Interactive Learning and Decision Making with Machines and People

Duke Computer Science Colloquium
Speaker Name
Yuxin Chen
Location
LSRC D106
Date and Time
-

How can we intelligently acquire information for decision making, when facing a large volume of data? In this talk, I will focus on learning and decision making problems that arise in robotics, scientific discovery and human-centered systems, and present how we can develop principled approaches that actively extract information, identify the most relevant data for the learning tasks and make effective decisions under uncertainty.

MS Defense

Master's Defense
Speaker Name
Xinghao Cheng
Location
LSRC D344
Date and Time
-

Rethinking the Role of Optimization in Learning

Duke Computer Science Colloquium
Speaker Name
Suriya Gunasekar
Location
LSRC D106
Date and Time
-

In this talk, I will overview our recent progress towards understanding how we learn large capacity machine learning models. In the modern practice of machine learning, especially deep learning, many successful models have far more trainable parameters compared to the number of training examples. Consequently, the optimization objective for training such models have multiple minimizers that perfectly fit the training data.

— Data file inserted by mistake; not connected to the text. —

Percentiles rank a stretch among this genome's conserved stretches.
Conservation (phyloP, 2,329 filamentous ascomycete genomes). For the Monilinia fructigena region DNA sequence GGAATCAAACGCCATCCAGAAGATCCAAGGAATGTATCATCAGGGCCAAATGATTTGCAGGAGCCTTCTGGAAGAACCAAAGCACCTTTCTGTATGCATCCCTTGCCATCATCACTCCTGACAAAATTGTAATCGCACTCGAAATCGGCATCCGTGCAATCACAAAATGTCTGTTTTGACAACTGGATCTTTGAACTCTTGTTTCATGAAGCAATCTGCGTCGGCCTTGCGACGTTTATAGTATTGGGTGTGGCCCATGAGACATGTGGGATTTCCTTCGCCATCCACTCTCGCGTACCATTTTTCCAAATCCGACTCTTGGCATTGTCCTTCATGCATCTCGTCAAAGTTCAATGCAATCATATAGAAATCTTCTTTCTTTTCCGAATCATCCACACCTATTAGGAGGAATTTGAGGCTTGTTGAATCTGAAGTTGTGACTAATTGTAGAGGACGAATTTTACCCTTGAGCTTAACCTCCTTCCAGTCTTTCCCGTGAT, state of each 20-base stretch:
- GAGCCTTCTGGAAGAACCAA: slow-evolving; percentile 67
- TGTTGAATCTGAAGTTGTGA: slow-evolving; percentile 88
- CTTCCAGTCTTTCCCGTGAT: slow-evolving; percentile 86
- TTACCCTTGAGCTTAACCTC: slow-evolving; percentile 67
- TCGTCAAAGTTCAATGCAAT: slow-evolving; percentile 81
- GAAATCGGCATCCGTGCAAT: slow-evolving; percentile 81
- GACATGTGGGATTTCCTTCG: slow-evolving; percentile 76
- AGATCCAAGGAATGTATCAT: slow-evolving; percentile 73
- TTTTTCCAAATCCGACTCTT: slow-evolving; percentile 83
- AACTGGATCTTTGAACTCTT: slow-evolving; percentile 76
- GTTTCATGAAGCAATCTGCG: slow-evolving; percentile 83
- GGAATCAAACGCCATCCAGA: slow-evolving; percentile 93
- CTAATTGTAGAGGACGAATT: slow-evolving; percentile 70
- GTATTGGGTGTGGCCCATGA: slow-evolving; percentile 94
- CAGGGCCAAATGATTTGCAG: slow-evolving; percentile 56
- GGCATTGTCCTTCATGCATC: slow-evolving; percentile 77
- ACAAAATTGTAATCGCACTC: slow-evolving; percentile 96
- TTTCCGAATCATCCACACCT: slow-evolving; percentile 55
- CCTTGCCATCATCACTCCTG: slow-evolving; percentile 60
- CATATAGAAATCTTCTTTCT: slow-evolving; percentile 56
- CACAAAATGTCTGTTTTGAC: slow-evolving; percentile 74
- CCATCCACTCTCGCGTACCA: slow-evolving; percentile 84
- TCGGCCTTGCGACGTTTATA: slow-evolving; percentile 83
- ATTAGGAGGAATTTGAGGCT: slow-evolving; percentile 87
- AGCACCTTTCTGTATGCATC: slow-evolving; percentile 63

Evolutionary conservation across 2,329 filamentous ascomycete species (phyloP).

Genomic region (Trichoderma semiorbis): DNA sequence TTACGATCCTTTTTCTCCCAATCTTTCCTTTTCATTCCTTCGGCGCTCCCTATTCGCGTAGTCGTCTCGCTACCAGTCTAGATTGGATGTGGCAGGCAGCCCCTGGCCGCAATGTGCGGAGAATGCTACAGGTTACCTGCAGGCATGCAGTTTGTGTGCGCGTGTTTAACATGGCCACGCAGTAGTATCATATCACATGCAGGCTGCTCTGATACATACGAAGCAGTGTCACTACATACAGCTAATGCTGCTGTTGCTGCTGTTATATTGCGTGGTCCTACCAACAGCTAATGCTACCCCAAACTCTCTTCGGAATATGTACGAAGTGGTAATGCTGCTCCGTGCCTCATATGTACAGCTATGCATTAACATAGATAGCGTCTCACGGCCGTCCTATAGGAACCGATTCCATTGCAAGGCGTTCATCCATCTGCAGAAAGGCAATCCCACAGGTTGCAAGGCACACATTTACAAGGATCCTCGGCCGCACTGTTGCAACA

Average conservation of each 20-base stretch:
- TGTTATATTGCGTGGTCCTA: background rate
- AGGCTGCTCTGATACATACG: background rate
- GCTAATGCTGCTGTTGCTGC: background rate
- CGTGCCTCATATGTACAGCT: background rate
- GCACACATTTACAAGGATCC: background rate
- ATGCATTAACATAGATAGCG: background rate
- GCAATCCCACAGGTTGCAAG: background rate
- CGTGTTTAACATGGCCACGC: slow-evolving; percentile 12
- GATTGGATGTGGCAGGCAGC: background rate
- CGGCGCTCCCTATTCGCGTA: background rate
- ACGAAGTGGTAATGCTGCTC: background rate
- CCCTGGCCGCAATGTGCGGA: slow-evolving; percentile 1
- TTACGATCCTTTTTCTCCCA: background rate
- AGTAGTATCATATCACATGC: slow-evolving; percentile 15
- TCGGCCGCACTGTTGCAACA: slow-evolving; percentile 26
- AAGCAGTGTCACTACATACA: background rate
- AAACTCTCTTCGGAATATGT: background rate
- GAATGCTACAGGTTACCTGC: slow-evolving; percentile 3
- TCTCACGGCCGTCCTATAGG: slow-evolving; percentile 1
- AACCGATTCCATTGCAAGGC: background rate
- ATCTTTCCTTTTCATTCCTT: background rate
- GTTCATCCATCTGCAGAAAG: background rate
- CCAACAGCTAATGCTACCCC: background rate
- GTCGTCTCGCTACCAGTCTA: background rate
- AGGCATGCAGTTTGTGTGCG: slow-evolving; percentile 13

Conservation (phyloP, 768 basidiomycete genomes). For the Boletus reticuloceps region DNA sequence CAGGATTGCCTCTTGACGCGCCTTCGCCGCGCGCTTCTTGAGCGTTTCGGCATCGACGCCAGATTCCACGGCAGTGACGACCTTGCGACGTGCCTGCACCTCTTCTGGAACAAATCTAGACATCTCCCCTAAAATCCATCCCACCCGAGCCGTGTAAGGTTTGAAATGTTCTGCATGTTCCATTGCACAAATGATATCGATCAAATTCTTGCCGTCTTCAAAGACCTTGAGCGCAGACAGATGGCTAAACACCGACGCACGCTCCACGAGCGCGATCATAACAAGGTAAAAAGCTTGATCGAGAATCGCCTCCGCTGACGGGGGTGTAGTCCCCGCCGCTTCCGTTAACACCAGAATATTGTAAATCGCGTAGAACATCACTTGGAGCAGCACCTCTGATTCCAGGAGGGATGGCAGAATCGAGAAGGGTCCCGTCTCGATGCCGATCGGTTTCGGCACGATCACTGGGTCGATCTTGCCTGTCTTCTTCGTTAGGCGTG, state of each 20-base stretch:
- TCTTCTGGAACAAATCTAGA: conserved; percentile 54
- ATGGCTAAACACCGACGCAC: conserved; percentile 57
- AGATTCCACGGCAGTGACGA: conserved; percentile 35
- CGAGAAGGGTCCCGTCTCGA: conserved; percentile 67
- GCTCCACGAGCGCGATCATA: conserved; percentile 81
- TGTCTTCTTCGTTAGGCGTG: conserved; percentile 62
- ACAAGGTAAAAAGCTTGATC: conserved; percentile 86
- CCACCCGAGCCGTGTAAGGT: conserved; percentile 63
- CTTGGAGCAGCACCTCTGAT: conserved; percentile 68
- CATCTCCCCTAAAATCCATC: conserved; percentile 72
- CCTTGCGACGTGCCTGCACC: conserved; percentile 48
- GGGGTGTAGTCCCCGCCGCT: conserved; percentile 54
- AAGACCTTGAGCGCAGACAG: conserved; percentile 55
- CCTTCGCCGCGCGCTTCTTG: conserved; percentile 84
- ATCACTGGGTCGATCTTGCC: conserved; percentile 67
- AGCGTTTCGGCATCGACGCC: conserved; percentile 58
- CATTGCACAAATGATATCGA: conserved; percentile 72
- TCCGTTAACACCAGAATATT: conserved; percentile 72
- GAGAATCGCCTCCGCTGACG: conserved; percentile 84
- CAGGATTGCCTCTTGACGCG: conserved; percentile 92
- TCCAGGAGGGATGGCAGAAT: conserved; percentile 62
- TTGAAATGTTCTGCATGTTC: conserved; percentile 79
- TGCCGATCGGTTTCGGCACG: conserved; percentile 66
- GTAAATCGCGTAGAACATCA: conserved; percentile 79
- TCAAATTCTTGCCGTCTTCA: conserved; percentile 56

Data Efficient Reinforcement Learning for Autonomous Robots

Duke Computer Science Colloquium
Speaker Name
Josiah Hanna
Location
LSRC D106
Date and Time
-

Learning from interaction with the environment -- trying untested actions, observing successes and failures, and tying effects back to causes -- is one of the first capabilities thought of when considering intelligent agents. Reinforcement learning is the area of artificial intelligence research that has the goal of allowing autonomous agents to learn in this way. Despite many recent empirical successes, most modern reinforcement learning algorithms are still limited by the large amounts of experience required before useful skills are learned.

Biologically Inspired Algorithms for Restoring Vision to the Blind

Duke Computer Science/Biomedical Engineering Colloquium
Speaker Name
Michael Beyeler
Location
LSRC D106
Date and Time
-

Degenerative retinal diseases such as retinitis pigmentosa and macular degeneration cause irreversible vision loss in more than 10 million people worldwide. Analogous to cochlear implants, retinal prostheses use a grid of electrodes to stimulate surviving retinal cells in order to evoke visual percepts. However, a major outstanding challenge in the use of these devices is translating electrode stimulation into a code that the visual system can interpret.

Towards Efficient and Reliable Data Center Systems